I have looking to buy a gun on the internet, and have yet (after about 4 months) even seen any offer to sell without a FFL Dealer. I understand that private dealers can sell without an FFL, but even that is limited. It sounds like a typical Liberal “Guns are bad” newspiece. Unfortunatly i think most people know very little about facts, and listen to thier newsource far too often.

  30. avatarRalph says:

    MA has a four sales a year rule for private parties. Disposing of more than four guns a year in private sales makes you a dealer, although there’s no limit on the number of private purchases. Every in-state transaction must be reported by the seller within seven days on a Form FA-10. For guns purchased from out of state, it’s the buyer’s responsibility to report the purchase on the FA-10.

    The information is scanned into the Firearms Record Bureau database so that the guns can be confiscated by the gun-grabbing bastards traced if they’re stolen or used in a crime.

  31. avatarstonedome says:

    “Fifty caliber sniper rifles that can shoot five miles. Five miles! And bring down a helicopter!” we’re going to need them if obama gets re-elected, first to eliminate the pinheads of the likes of the today show and then to shoot down the drones coming after us…

  32. avatarfunny says:

    This was hysterically funny. “Shopping mall parking lot!” “Seven-year-old son!”

    And whoever said Today is “better than that,” well, no. This piece makes that abundantly clear.

  33. avatarRed says:

    A friend of mine bought a glock from a guy off the street in Chicago while he lived there for protection. He payed less than a legal glock costs me in California. If they’re trying to drive up illegal fire arms sale prices though limited local sales they’re failing baddly.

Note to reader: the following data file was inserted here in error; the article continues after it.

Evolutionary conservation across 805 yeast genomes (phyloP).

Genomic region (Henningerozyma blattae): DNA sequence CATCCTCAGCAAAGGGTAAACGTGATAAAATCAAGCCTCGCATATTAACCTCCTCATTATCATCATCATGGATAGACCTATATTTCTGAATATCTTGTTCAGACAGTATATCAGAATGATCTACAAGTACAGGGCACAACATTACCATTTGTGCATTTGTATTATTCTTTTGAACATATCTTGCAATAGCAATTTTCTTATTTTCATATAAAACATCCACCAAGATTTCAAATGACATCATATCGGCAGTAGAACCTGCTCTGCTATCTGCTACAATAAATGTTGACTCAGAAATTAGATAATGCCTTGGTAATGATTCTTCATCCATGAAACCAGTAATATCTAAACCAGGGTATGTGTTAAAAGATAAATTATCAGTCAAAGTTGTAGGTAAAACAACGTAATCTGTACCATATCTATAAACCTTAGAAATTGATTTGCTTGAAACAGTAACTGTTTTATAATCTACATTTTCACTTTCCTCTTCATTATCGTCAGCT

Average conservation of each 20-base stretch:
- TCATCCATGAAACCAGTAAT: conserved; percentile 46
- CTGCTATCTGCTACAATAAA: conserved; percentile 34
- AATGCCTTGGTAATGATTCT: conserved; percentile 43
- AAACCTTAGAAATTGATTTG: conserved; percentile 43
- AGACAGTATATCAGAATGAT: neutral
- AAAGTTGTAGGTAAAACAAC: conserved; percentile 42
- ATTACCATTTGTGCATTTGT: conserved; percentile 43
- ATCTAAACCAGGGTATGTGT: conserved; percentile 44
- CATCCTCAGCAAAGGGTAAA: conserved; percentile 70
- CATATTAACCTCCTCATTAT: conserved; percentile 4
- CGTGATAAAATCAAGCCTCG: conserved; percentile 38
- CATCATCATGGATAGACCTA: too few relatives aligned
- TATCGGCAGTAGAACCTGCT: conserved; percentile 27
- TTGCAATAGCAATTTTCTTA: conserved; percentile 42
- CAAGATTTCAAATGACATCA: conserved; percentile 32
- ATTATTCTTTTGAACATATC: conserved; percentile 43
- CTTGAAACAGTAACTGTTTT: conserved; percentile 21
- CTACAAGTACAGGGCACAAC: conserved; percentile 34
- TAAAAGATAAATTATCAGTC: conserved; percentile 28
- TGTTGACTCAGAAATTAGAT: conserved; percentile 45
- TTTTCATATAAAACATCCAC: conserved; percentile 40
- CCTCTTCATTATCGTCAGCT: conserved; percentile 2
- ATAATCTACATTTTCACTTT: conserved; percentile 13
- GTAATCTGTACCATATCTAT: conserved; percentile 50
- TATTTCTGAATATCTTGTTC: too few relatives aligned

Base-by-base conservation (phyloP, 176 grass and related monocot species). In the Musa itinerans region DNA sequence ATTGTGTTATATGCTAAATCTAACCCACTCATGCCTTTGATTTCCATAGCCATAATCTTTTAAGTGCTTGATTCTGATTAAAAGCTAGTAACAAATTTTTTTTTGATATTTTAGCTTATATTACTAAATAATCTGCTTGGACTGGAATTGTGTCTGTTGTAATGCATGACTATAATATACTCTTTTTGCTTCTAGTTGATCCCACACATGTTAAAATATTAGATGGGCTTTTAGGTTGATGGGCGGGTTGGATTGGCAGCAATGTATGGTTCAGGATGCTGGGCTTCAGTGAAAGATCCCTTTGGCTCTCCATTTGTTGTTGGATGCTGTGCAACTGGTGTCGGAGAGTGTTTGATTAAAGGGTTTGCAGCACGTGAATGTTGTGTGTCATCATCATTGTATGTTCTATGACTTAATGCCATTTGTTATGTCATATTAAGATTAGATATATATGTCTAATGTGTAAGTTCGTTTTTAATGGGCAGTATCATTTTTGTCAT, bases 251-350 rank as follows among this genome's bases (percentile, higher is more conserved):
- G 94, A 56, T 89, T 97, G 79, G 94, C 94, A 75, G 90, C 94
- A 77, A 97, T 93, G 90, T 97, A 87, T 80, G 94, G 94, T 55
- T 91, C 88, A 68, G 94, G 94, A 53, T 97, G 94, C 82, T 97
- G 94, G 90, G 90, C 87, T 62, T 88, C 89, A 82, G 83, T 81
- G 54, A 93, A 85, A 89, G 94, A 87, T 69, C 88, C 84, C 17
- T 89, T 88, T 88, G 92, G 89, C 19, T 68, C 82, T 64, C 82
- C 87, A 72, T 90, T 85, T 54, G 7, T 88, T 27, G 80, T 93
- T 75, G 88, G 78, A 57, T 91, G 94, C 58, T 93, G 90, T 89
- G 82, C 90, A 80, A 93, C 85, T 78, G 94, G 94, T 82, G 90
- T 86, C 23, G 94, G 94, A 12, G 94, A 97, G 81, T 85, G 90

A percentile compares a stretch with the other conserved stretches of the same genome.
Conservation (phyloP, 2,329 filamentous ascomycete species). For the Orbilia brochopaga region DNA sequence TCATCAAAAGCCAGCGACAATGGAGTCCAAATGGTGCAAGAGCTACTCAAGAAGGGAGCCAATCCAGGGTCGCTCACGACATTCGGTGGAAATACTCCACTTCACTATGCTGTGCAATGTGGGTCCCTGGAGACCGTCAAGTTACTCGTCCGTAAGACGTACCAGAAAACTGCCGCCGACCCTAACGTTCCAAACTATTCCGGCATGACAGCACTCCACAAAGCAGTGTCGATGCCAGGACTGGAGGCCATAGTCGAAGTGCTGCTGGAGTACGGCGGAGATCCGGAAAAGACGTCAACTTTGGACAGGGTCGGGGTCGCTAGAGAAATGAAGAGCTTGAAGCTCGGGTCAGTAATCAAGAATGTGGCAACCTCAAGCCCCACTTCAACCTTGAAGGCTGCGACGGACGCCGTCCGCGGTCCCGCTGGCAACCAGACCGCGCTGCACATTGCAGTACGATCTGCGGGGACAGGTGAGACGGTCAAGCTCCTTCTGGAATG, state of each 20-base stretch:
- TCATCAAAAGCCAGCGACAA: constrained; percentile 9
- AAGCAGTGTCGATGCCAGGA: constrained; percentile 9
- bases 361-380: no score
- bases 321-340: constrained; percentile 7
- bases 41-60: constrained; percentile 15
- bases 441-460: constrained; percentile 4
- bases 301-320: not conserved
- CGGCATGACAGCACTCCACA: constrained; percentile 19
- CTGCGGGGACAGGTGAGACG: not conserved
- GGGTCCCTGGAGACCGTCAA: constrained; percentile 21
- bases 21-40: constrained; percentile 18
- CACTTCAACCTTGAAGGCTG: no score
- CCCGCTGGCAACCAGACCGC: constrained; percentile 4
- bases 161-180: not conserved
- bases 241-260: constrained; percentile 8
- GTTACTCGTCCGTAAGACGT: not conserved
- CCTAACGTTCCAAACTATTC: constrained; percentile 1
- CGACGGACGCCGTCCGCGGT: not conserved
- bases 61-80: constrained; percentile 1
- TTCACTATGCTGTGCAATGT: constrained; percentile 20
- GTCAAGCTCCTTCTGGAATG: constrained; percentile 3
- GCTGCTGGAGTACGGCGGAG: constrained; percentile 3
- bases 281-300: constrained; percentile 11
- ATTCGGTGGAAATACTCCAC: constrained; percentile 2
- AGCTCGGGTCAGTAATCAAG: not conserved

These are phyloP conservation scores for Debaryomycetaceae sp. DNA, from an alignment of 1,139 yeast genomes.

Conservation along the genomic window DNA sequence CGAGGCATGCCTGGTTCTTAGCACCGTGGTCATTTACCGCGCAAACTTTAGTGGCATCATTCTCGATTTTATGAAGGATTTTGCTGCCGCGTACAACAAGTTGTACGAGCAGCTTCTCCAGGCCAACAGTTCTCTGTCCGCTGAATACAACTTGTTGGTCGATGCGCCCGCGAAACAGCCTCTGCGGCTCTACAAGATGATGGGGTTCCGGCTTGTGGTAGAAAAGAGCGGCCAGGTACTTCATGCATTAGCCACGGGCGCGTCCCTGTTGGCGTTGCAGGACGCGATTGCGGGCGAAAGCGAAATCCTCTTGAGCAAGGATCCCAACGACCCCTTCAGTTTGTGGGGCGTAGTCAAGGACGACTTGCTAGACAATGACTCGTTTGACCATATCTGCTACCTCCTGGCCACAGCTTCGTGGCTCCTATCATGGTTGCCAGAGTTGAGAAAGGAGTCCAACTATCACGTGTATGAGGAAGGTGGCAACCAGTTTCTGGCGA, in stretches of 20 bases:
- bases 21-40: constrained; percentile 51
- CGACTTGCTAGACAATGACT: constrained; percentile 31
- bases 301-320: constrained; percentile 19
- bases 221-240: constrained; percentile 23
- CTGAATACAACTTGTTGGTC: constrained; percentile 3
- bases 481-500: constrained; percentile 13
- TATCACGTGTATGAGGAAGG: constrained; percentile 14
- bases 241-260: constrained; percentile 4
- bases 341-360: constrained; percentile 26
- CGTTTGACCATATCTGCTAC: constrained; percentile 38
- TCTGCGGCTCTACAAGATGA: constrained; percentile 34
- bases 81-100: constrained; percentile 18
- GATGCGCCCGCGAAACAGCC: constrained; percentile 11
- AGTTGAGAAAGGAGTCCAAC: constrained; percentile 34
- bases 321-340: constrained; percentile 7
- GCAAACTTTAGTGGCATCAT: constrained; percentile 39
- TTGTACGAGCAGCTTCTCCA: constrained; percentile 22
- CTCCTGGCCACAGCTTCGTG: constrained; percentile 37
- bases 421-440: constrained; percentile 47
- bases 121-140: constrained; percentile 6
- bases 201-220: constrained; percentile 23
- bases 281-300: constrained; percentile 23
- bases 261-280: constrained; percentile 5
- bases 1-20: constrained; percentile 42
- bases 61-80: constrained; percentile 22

34. avatarGunTrash says:

    So, who watches television nowadays?

  35. avatarRick C says:

    “Hey guys, the Internet is only the means by which buyers and sellers find each other. It’s the modern-day equivalent of what used to be called “newspapers.” You know; a printed publication that ran “classified ads.” I hear they used to be all the rage.”

    You just gave them tomorrow’s story: “Holy crap! You can buy guns through newspapers without background checks!”

  36. avatarMultitude says:

    The Today show is to multimedia as Readers Digest is to literature, or Old Country Buffet to fine dining. Hard to imagine people still spent irretrievable moments of their life on such drivel.

    • avatarRon says:

      Are you kidding?
      People spend irretrievable hours of their lives on staged pretend “reality” shows and celebrity gossip.
      Why would they not spend moments on the “news”.

  37. avatarRich K says:

    They only scare old women and small children with this crap so why sweat it. Until and if the SCOTUS rules differently its still “open for business” in the gun world. Besides, this give all us folks more water cooler topics to discuss with local Morons at starbucks.

  38. avatarTom says:

    Indiana is pretty good on FTF transactions and actually has liberalized gun laws in the State. It seems for the most part we are doing OK. I think most people try to keep things legit. You will always have some bad apples.

  39. avatarJim Lee says:

    What a bunch of goobers. I wonder if any of these ‘investigative reporters’ actually know which end of a gun the bullet comes out of.

  40. avatarMaverick says:

    If there were any question about whether these people are anti-gun or just anti-private sales (which, of course, there isn’t anyway), it went away when they reported that they had these thousands of dollars worth of guns destroyed, rather than recoup some of their cost by selling them to a “legitimate” dealer. (“Legitimate” is in scare quotes, because they no doubt believe that no gun dealer is legitimate.)

  41. avatarAragorn says:

    I was surprised anyone still watches that antiquated show.

    I wonder how much that show was paid by the anti-gun crowd to create
    an obviously far fetched piece of media?

  42. avatarjustin says:

    The problem is that laws only keep honest people honest. I can tell you right now that I could go to any state I wanted and buy a gun even if I wasn’t a resident or was a felon. I am not a felon and I do obide by the law when I buy guns. i own several and they were all purchased with back round checks being done. but the fact is that the law can’t stop anyone from owning a gun if thats what they really want.